The Microsoft Live Search cashback program, which began in May 2008, has gained significant traction and is now one of the leading retailers in several markets. In a recent press release, Microsoft announced that “20 of the top 50 online retailers in the U.S. and 140 of Internet Retailer’s Top 500 are now participating in the program, including new advertisers AT&T, Drugstore.com Inc., FTD, Gap Inc. properties (including Banana Republic and Old Navy), Kmart, RedEnvelope and Saks Fifth Avenue.”
Currently, Microsoft Live Search cashback has about 4.5 million unique visitors per month, has 13 million products available, and has generated more than 68 million commercial search queries. According to a comScore study funded by Microsoft, in the second quarter of 2008 Live Search referred about 13 percent of total spending in the United States among key retail categories. (Of course, “key retail categories” is notably vague.)
While these numbers paint a rosier picture of Live Search cashback than reality likely would, the fact still remains: even if Live Search is a less sophisticated search engine than Google’s (in differences that aren’t noticeable to the average individual), the Live Search cashback program has yielded positive results for Microsoft, and will most likely continue to do so as awareness increases.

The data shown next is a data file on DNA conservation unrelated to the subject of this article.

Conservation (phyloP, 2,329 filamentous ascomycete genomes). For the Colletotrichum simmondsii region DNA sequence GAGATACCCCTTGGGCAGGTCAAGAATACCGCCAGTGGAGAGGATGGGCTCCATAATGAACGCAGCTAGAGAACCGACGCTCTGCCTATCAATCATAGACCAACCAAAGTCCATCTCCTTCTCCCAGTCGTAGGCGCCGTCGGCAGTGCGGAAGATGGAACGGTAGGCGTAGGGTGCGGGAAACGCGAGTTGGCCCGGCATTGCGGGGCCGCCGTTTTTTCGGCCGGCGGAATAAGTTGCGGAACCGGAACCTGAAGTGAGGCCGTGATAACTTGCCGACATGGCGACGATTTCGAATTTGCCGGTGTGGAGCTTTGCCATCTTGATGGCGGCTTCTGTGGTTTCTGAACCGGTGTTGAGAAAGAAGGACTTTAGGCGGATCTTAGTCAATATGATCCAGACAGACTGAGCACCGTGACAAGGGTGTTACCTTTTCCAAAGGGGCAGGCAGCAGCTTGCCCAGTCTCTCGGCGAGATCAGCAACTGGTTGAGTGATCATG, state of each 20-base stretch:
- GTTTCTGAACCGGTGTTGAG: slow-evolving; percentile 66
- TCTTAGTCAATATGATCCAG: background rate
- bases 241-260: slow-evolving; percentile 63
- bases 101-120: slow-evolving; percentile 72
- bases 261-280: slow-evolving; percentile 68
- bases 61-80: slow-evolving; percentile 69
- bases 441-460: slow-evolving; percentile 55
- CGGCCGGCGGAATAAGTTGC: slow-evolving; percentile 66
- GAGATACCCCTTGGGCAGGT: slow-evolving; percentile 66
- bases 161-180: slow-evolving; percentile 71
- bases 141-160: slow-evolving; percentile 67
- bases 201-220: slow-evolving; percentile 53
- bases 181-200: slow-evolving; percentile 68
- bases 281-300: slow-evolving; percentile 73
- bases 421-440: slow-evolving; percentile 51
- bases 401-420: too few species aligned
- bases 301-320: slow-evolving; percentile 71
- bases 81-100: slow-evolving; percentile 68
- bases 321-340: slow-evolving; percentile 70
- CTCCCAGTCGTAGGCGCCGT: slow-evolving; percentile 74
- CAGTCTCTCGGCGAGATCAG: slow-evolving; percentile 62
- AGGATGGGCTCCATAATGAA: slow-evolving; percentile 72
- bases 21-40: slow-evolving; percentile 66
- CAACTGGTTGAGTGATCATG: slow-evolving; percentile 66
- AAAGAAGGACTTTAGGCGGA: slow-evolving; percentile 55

In this way, I think Microsoft has taken a page out of the book of competitors such as Google: provide a service that is of value to consumers, and your popularity will bubble from the bottom up. Granted, there is still a notable value in sales increases for the retailers that work with Live Search cashback, but the most significant change from traditional corporate initiatives is that there is an obvious value-add for the consumer—lower prices.
The logic behind Live Search cashback is that the retailers are getting the same share of the pie as always. Rather than charge retailers, say, 10 percent off the profit of each product and then pass 5 percent to the consumer, Microsoft bills the retailers through the same way as paid search, then passes some of that revenue on to the consumers.
If Live Search cashback continues to be supported by retailers offering high quality products, then I believe it will continue with notable success. However, one key weakness of the site is that the listings are paid; therefore, you can’t expect quite the same honesty as in a traditional search. However, cost does remain supreme in a tough economy, as consumers have shown in this case.